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22 January 2008
I ran a search on Seafoam; if people used it, where they injected it, the results, etc. I didn't quite find the answer I was looking for. I'd like to give it a try but would first like an experienced mechanic or user's advice.

Thanks for reading.

I was skeptical, I did the treatment on a fuel injected Camry and the difference was amazing. It ran a lot smoother after the treatment. The owner originally had the throttle body professional cleaned treat the rough idle problems but it didn't make a big difference. I poured some down the throttle body, some went into the brake booster vacuum hose and some in the tank. Tons of smoke came out and the car ran awesome after it was all said and done. There are a lot of threads on various forums and people seem to swear by it. Made me a believer....
I once tried soaking valves and carboned-up pistons in a few different chemicals, including Sea Foam. After a couple days I took the parts out and tried to remove the carbon. No difference that I could tell. The carbon wouldn't wipe off, seemed just as hard as the stuff that didn't get the treatment. Maybe it somehow burns off easier in a combustion chamber, but that wouldn't help deposits on the valves at all.

I dunno. The stuff is cheap and I can't see it hurting anything, so give it a try and see what it does for you. Then post back.
FWIW, My mechanic recomends it. I've used it in all my vehicles as a preventative. Seems to be fine.
My brother used it in his Integra, with positive results. It smoked alot while doing the treatment which from what I understand is a good thing as relayed from a Mechanic friend. Car runs smoother and better gas mileage I might add too... I would say defineatly something to try in a higher mileage car with carbon buildup etc...
Ok,all these responses helped a lot. I guess the only thing that remains before attempting it is to find out where is the best place to inject the stuff? I'll be using the liquid version.

Should I let the PCV hose suck it in? Pour some through the TB? Both? Once I get this info I'll give it a good try and post my results and ultimately give the seafoam challenge for the NSX a solid review. Thanks guys.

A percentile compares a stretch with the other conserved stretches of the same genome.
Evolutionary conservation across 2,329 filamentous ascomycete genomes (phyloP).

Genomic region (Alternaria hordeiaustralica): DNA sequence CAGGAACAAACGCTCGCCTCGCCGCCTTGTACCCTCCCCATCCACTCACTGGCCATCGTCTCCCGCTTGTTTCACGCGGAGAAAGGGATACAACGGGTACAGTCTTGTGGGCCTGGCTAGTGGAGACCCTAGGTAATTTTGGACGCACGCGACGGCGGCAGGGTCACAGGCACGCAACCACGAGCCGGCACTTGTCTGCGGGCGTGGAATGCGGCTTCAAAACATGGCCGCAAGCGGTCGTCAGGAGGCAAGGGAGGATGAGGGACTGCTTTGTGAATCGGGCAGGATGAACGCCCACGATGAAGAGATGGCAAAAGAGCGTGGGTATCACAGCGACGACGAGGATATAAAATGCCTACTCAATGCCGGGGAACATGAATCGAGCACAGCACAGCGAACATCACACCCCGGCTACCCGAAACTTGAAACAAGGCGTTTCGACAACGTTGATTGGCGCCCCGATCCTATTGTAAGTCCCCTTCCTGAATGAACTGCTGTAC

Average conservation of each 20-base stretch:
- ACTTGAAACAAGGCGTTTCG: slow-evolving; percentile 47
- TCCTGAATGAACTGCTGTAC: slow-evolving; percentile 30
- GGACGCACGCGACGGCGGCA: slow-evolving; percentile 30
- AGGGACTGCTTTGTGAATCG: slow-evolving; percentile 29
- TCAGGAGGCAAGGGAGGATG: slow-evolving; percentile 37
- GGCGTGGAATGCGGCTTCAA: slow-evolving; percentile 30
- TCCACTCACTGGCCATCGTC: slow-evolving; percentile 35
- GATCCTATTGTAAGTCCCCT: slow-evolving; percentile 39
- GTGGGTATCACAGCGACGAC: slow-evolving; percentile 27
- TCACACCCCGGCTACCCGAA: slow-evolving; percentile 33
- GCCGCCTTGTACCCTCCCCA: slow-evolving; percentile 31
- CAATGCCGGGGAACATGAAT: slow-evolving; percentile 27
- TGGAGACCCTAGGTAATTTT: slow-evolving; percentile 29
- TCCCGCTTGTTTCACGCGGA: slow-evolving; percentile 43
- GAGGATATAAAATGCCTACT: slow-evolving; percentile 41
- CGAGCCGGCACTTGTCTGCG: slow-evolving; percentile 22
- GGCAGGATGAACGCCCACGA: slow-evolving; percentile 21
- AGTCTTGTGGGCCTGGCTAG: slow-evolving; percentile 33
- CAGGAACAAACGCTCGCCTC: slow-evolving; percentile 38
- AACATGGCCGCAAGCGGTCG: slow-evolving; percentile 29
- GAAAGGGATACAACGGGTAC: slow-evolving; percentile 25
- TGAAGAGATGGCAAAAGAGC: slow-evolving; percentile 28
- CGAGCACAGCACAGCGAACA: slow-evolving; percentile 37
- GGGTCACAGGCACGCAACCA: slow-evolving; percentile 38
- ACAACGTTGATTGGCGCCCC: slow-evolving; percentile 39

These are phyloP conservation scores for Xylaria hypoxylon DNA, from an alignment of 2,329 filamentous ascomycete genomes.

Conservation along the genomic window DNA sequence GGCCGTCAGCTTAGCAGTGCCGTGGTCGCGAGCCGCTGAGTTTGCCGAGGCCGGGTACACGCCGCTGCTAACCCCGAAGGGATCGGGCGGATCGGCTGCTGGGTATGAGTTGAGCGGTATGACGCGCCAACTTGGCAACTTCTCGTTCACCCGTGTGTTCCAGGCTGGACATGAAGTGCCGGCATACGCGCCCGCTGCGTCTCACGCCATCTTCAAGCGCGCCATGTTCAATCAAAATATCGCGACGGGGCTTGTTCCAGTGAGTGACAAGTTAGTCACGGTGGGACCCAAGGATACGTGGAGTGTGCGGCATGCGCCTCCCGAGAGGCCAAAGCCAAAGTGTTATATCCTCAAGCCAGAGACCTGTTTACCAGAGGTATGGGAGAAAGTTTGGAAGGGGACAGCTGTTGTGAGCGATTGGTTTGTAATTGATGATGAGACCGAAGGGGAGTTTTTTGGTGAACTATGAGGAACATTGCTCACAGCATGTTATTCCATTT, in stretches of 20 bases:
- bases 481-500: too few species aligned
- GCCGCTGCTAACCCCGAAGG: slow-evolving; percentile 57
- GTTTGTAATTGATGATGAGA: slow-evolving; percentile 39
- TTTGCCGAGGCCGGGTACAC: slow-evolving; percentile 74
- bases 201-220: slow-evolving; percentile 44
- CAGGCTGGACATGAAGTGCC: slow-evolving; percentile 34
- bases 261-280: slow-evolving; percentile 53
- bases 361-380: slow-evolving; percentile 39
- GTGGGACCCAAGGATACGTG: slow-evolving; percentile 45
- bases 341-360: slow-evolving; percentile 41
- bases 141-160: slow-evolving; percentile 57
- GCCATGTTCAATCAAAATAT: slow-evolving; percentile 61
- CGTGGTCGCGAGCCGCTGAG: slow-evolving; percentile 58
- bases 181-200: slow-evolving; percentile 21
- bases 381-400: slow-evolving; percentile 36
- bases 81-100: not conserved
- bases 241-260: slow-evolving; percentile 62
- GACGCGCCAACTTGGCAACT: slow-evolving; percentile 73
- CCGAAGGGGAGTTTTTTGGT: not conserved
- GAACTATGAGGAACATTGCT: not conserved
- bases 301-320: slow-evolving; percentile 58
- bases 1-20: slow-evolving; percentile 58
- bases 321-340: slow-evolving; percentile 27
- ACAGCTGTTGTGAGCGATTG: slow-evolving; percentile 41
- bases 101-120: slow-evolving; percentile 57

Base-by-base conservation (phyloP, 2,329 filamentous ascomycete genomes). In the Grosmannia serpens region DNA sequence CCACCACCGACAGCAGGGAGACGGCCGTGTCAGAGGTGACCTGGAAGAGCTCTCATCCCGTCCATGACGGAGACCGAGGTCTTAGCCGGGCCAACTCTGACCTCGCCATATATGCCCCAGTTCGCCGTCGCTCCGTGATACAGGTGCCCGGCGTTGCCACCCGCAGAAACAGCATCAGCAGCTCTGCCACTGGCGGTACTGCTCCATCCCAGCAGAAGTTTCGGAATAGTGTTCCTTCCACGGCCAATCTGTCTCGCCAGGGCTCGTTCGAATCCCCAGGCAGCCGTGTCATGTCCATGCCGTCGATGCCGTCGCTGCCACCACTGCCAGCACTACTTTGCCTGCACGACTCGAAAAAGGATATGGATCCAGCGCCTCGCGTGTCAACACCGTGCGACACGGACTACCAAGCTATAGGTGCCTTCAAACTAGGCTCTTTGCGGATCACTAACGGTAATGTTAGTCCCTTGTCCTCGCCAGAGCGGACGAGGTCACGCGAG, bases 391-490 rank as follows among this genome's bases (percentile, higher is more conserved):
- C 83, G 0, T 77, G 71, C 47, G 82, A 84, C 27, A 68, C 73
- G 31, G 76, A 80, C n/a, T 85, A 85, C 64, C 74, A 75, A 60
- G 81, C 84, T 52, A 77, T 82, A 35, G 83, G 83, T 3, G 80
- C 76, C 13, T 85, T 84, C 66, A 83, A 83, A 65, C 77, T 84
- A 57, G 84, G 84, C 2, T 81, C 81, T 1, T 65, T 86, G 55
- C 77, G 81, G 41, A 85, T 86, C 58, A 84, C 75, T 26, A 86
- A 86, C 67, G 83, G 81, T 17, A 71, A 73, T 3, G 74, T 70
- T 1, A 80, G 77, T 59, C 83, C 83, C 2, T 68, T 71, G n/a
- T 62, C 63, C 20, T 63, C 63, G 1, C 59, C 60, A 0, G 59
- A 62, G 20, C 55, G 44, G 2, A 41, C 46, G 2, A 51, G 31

It has some use in older carbureted engines but modern fuel injected engines don't get carbon buildups that would benefit from treatment with Sea Foam. Save it for your outboard and lawn and garden equipment.
The one thing I've learned from this site is, if Briank, Larry Bastanza, or Rob {Ron98}, chimes their 2 cents in, you can pretty much take that to the bank.:wink:
I tried the stuff in my 94 Ford Ranger a few months ago. It was idling rough. So I dumped a little in the tank, then fired up the motor and had the vacuum line on the brake booster suck the rest in, that went directly into the intake manifold. God that think smoked like crazy and looked like smokey enough that the neighbors thought my truck was on fire. Kinda embarrassing. Few minutes later, drove out of the neighborhood and tried to burn it all out down the highway looking like a bad gross polluter. 5 miles later, it was clear.

End result.... Didn't notice a difference. Next day, truck idled like pure shit and would cut in and out while driving. Not safe. Figured maybe the smoke somehow killed my O2 sensor. For some reasons, I changed spark plug wires and added +4 plugs. Truck ran like a champ, better than it's ever ran even when almost new. Odd.
92 NSX, check this link out:


I'm sure BrianK is knowledgeable of a lot of things. However, a friend of mine, an experienced mechanic, has shown me visual proof of the results of a properly administered can of seafoam. After using it on a 2002 RSX type S ( fuel injected mind you) we took a look inside the intake manifold and saw that what was once a previously an oily, carbonated mess, is now cleaner by IMHO at least 80%. This was an RSX with almost 127k miles on the clock. As far as mechanical performance goes I don't know it's true effect but I don't see how a cleaner IM wold hurt it. :biggrin:

I know a lot of these responses sound like an advertisement but it's hard not to when the product has been proven to show some positive results. As far as
the scenario afore mentioned by KoolAid, it didn't seem to worsen the problem the truck was having so I have yet to read about a negative outcome.

With all that being said I'll be trying it today, tomorrow at the latest and will post my results.

seafoam seafoam seafoam :biggrin:

it will bring the fire department everytime. :wink:

I have ran seafoam through a couple of my cars.

besides the cRaZY smoke screen you get, personally I have "noticed" better mpg and idle.

as Brian said above... efi engines do run very effectively however sometimes carbon does build up. If you consistently drive the nsx at lower rpm and never really get up in to the higher rpm echelons of bliss, you might have some carbon build up.

seafoam works on the same basis as water ( very small amounts ) in your engine + detergents.

very small amounts of water will generate steam in your combustion cylinders. this steam will over time work loose the carbon build up on the pistons and heads which has many benefits including returning the engine back to its original compression, removing heat spots caused by carbon build up, help lower the detonation thresh hold, increase fuel "octane", cleans out the exhaust manifold and exhaust system for less ex flow restrictions.

my problem with seafoam is distribution.

since the directions on the can to taken an vacuum tube such as the brake booster and "suck" in the fluid a little at a time. only 1-2 cylinders closes to where the hose comes in will get the fluid since the seafoam is not suspended in the air but rather in liquid form and flowing against the walls of the intake manifold.